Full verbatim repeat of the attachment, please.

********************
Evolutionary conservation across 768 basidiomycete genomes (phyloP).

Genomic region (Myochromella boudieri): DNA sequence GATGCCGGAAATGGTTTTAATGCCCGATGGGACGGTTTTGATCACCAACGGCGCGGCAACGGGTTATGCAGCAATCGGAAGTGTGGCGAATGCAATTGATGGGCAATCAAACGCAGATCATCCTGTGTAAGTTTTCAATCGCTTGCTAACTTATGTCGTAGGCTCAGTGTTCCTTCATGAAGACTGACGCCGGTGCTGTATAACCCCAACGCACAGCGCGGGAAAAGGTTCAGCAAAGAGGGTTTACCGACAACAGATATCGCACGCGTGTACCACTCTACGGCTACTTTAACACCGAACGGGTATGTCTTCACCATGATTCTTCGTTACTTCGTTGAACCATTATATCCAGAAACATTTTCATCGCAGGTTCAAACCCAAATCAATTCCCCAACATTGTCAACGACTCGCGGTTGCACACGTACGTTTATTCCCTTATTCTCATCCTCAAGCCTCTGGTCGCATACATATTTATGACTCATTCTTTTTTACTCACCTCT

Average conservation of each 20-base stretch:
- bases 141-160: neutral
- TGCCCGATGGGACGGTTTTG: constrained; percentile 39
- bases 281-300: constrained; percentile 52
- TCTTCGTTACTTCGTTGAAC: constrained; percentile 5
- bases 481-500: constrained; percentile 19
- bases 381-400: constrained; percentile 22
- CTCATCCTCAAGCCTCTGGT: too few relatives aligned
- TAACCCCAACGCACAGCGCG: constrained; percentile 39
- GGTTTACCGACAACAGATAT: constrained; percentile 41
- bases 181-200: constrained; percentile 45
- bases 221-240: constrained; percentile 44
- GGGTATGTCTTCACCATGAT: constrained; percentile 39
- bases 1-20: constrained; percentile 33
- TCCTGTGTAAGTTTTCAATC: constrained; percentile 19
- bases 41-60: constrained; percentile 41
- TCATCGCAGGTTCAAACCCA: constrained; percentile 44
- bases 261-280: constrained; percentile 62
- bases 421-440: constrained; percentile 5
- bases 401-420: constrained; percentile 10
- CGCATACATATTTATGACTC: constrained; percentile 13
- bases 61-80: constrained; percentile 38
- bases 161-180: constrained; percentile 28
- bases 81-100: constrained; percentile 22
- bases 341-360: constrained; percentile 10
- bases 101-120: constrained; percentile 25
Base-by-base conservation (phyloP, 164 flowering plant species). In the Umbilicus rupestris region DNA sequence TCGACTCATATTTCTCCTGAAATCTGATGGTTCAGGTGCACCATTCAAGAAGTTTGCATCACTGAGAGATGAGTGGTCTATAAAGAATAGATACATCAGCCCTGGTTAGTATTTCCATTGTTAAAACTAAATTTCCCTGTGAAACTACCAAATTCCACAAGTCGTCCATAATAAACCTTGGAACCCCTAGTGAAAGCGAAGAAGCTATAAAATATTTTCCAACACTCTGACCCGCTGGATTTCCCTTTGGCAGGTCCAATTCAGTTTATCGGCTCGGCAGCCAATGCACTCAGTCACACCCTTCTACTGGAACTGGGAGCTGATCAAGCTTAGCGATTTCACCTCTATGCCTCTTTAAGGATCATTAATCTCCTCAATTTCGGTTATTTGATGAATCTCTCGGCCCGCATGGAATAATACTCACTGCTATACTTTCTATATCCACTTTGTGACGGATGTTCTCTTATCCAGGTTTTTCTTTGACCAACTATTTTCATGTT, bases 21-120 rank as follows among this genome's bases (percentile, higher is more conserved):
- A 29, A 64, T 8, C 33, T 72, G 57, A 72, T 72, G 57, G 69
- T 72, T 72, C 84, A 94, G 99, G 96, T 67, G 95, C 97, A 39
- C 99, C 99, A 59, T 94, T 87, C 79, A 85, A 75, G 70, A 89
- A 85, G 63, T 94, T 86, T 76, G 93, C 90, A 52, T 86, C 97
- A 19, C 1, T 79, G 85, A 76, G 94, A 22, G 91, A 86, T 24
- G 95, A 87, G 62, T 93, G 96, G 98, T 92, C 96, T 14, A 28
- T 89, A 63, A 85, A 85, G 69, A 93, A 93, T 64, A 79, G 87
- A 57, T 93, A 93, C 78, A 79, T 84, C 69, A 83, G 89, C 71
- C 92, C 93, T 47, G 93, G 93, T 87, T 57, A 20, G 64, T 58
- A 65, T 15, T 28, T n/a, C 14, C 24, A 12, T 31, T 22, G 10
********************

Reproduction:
Evolutionary conservation across 768 basidiomycete genomes (phyloP).

Genomic region (Myochromella boudieri): DNA sequence GATGCCGGAAATGGTTTTAATGCCCGATGGGACGGTTTTGATCACCAACGGCGCGGCAACGGGTTATGCAGCAATCGGAAGTGTGGCGAATGCAATTGATGGGCAATCAAACGCAGATCATCCTGTGTAAGTTTTCAATCGCTTGCTAACTTATGTCGTAGGCTCAGTGTTCCTTCATGAAGACTGACGCCGGTGCTGTATAACCCCAACGCACAGCGCGGGAAAAGGTTCAGCAAAGAGGGTTTACCGACAACAGATATCGCACGCGTGTACCACTCTACGGCTACTTTAACACCGAACGGGTATGTCTTCACCATGATTCTTCGTTACTTCGTTGAACCATTATATCCAGAAACATTTTCATCGCAGGTTCAAACCCAAATCAATTCCCCAACATTGTCAACGACTCGCGGTTGCACACGTACGTTTATTCCCTTATTCTCATCCTCAAGCCTCTGGTCGCATACATATTTATGACTCATTCTTTTTTACTCACCTCT

Average conservation of each 20-base stretch:
- bases 141-160: neutral
- TGCCCGATGGGACGGTTTTG: constrained; percentile 39
- bases 281-300: constrained; percentile 52
- TCTTCGTTACTTCGTTGAAC: constrained; percentile 5
- bases 481-500: constrained; percentile 19
- bases 381-400: constrained; percentile 22
- CTCATCCTCAAGCCTCTGGT: too few relatives aligned
- TAACCCCAACGCACAGCGCG: constrained; percentile 39
- GGTTTACCGACAACAGATAT: constrained; percentile 41
- bases 181-200: constrained; percentile 45
- bases 221-240: constrained; percentile 44
- GGGTATGTCTTCACCATGAT: constrained; percentile 39
- bases 1-20: constrained; percentile 33
- TCCTGTGTAAGTTTTCAATC: constrained; percentile 19
- bases 41-60: constrained; percentile 41
- TCATCGCAGGTTCAAACCCA: constrained; percentile 44
- bases 261-280: constrained; percentile 62
- bases 421-440: constrained; percentile 5
- bases 401-420: constrained; percentile 10
- CGCATACATATTTATGACTC: constrained; percentile 13
- bases 61-80: constrained; percentile 38
- bases 161-180: constrained; percentile 28
- bases 81-100: constrained; percentile 22
- bases 341-360: constrained; percentile 10
- bases 101-120: constrained; percentile 25
Base-by-base conservation (phyloP, 164 flowering plant species). In the Umbilicus rupestris region DNA sequence TCGACTCATATTTCTCCTGAAATCTGATGGTTCAGGTGCACCATTCAAGAAGTTTGCATCACTGAGAGATGAGTGGTCTATAAAGAATAGATACATCAGCCCTGGTTAGTATTTCCATTGTTAAAACTAAATTTCCCTGTGAAACTACCAAATTCCACAAGTCGTCCATAATAAACCTTGGAACCCCTAGTGAAAGCGAAGAAGCTATAAAATATTTTCCAACACTCTGACCCGCTGGATTTCCCTTTGGCAGGTCCAATTCAGTTTATCGGCTCGGCAGCCAATGCACTCAGTCACACCCTTCTACTGGAACTGGGAGCTGATCAAGCTTAGCGATTTCACCTCTATGCCTCTTTAAGGATCATTAATCTCCTCAATTTCGGTTATTTGATGAATCTCTCGGCCCGCATGGAATAATACTCACTGCTATACTTTCTATATCCACTTTGTGACGGATGTTCTCTTATCCAGGTTTTTCTTTGACCAACTATTTTCATGTT, bases 21-120 rank as follows among this genome's bases (percentile, higher is more conserved):
- A 29, A 64, T 8, C 33, T 72, G 57, A 72, T 72, G 57, G 69
- T 72, T 72, C 84, A 94, G 99, G 96, T 67, G 95, C 97, A 39
- C 99, C 99, A 59, T 94, T 87, C 79, A 85, A 75, G 70, A 89
- A 85, G 63, T 94, T 86, T 76, G 93, C 90, A 52, T 86, C 97
- A 19, C 1, T 79, G 85, A 76, G 94, A 22, G 91, A 86, T 24
- G 95, A 87, G 62, T 93, G 96, G 98, T 92, C 96, T 14, A 28
- T 89, A 63, A 85, A 85, G 69, A 93, A 93, T 64, A 79, G 87
- A 57, T 93, A 93, C 78, A 79, T 84, C 69, A 83, G 89, C 71
- C 92, C 93, T 47, G 93, G 93, T 87, T 57, A 20, G 64, T 58
- A 65, T 15, T 28, T n/a, C 14, C 24, A 12, T 31, T 22, G 10